Then there was a flash, and Simeon Rice was on top of Vick, riding him to the ground. Vick sprained his shoulder, and he was gone from the game. Suddenly, the Bucs didn't have to beat Vick, they had to beat Doug Johnson. Johnson, if you remember, was not the greatest quarterback the Florida Gators ever had. For that matter, he wasn't the greatest quarterback the Devil Rays ever had.

Vick? He was 4 of 11 passing, with two picks and three sacks.

"He's the great white shark," Sapp said. "You have to cage him."

* * *

The standards are high for the Bucs. So high, they get criticism for every B on the report card.

It's fine people expect a lot, John Lynch says. So do they.

Last week, for instance, Bucs coach Jon Gruden asked them for 15 minutes more. In the weight room. On the field. Somewhere.

"We like having high standards," Lynch said. "For us, that's important. Even in this game, people were getting frustrated because the Falcons were making some plays. Sometimes, it's like we don't expect the other team to make any yards at all."

This is their fate. The defensive players are cursed to be forever waiting on the offense to catch up to them. Every week, most of the game is in their hands. Most weeks, they grab its throat.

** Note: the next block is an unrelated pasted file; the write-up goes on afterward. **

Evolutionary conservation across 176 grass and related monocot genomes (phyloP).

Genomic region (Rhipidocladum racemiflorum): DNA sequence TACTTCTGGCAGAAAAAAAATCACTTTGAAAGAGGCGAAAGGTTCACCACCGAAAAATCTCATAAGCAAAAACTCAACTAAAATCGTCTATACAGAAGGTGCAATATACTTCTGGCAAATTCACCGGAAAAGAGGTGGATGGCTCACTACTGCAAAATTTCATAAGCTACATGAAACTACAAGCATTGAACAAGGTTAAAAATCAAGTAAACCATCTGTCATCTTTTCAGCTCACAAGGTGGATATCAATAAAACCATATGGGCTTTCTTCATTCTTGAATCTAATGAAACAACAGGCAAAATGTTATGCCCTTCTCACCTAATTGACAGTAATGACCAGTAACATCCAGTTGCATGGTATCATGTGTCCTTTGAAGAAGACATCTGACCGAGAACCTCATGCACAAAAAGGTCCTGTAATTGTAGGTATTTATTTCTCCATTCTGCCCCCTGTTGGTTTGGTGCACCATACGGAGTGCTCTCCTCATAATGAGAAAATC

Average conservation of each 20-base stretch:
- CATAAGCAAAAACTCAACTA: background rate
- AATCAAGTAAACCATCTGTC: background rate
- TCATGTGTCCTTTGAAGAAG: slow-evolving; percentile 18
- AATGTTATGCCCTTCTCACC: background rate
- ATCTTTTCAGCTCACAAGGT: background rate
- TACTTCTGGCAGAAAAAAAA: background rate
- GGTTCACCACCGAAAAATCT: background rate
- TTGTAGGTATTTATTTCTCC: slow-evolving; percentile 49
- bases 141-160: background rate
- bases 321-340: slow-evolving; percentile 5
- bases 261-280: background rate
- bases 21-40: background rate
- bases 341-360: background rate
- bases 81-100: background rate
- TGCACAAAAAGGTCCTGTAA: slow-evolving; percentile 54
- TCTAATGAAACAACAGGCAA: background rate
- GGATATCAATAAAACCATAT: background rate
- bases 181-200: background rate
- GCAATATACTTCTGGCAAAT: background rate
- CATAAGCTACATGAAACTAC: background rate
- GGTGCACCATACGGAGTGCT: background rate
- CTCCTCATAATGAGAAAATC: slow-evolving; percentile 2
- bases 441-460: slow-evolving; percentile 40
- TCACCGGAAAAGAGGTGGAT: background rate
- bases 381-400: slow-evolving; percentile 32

"We're on the verge of being a great defense," Jackson said. "Right now, we're just good."

* * *

Snapshot No. 3: Brian Kozlowski, uncovered.

Early in the fourth quarter, it still was a game. The Falcons were at their 34 and decided to fake a punt. For a moment, it looked like a smart thing to do. Punter Chris Mohr pulled up, and Kozlowski was running alone.

But safety Dexter Jackson thought something was fishy. He turned and saw the ball headed toward Kozlowski, and he delivered a hit so vicious that, if you were watching at home, cleared your nostrils. Not to say Jackson knocked Kozlowski into next month, but if you want to know what happens on the next three episodes of The Sopranos, Koz can help.

For the Bucs, this is a very good sign. This season, Jackson has been the playmaker he was not a year ago.

"That hit is what you call a damnson," Sapp said. "You know ... damn, son!"

* * *

Mongols. Warren Sapp was talking about Mongols.

Borrowing from defensive line coach Rod Marinelli, this is how he sees the defense. As a ruthless bunch of renegades taking what they want.

"The Mongols would ride into a village, and they would put sentries at different posts," Sapp said. "If someone escaped past your post, they would cut off your head. That's how this defense is. No one is getting past my post."

Oh, the games get bigger. You don't become legendary in October, and not against the level of teams the Bucs have beaten. If this is going to be the best of all Bucs defenses, it will have to prove it down the line.

So far, however, it's as good as its expectations.

Soon, it might be even better.